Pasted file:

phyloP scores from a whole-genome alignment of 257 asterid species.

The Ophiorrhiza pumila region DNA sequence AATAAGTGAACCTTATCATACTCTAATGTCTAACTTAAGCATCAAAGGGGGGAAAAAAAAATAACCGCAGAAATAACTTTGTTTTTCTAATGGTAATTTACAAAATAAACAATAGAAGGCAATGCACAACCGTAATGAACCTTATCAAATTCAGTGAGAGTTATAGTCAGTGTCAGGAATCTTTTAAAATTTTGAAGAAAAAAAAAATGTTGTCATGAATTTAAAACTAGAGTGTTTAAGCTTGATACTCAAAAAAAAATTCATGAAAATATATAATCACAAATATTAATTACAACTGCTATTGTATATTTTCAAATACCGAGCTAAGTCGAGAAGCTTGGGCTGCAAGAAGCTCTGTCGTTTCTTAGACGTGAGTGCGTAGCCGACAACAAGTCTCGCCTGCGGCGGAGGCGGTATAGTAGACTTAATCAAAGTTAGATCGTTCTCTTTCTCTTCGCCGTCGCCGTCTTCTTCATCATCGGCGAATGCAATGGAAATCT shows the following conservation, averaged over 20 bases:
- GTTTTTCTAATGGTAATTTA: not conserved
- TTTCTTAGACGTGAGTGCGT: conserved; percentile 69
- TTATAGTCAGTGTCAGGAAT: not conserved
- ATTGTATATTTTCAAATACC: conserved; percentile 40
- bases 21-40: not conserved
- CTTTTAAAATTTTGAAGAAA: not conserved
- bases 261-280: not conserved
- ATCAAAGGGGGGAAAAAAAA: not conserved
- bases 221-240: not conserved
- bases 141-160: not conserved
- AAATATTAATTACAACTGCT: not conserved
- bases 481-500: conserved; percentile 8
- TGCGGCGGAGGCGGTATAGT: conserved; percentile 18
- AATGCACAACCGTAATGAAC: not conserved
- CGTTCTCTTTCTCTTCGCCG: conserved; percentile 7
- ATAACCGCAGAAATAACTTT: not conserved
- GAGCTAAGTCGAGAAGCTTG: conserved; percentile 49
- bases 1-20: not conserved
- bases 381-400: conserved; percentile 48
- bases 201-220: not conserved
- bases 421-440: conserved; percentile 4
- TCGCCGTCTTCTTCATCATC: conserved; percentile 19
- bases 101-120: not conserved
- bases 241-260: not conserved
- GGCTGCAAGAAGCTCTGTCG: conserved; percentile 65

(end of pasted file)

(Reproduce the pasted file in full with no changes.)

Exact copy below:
phyloP scores from a whole-genome alignment of 257 asterid species.

The Ophiorrhiza pumila region DNA sequence AATAAGTGAACCTTATCATACTCTAATGTCTAACTTAAGCATCAAAGGGGGGAAAAAAAAATAACCGCAGAAATAACTTTGTTTTTCTAATGGTAATTTACAAAATAAACAATAGAAGGCAATGCACAACCGTAATGAACCTTATCAAATTCAGTGAGAGTTATAGTCAGTGTCAGGAATCTTTTAAAATTTTGAAGAAAAAAAAAATGTTGTCATGAATTTAAAACTAGAGTGTTTAAGCTTGATACTCAAAAAAAAATTCATGAAAATATATAATCACAAATATTAATTACAACTGCTATTGTATATTTTCAAATACCGAGCTAAGTCGAGAAGCTTGGGCTGCAAGAAGCTCTGTCGTTTCTTAGACGTGAGTGCGTAGCCGACAACAAGTCTCGCCTGCGGCGGAGGCGGTATAGTAGACTTAATCAAAGTTAGATCGTTCTCTTTCTCTTCGCCGTCGCCGTCTTCTTCATCATCGGCGAATGCAATGGAAATCT shows the following conservation, averaged over 20 bases:
- GTTTTTCTAATGGTAATTTA: not conserved
- TTTCTTAGACGTGAGTGCGT: conserved; percentile 69
- TTATAGTCAGTGTCAGGAAT: not conserved
- ATTGTATATTTTCAAATACC: conserved; percentile 40
- bases 21-40: not conserved
- CTTTTAAAATTTTGAAGAAA: not conserved
- bases 261-280: not conserved
- ATCAAAGGGGGGAAAAAAAA: not conserved
- bases 221-240: not conserved
- bases 141-160: not conserved
- AAATATTAATTACAACTGCT: not conserved
- bases 481-500: conserved; percentile 8
- TGCGGCGGAGGCGGTATAGT: conserved; percentile 18
- AATGCACAACCGTAATGAAC: not conserved
- CGTTCTCTTTCTCTTCGCCG: conserved; percentile 7
- ATAACCGCAGAAATAACTTT: not conserved
- GAGCTAAGTCGAGAAGCTTG: conserved; percentile 49
- bases 1-20: not conserved
- bases 381-400: conserved; percentile 48
- bases 201-220: not conserved
- bases 421-440: conserved; percentile 4
- TCGCCGTCTTCTTCATCATC: conserved; percentile 19
- bases 101-120: not conserved
- bases 241-260: not conserved
- GGCTGCAAGAAGCTCTGTCG: conserved; percentile 65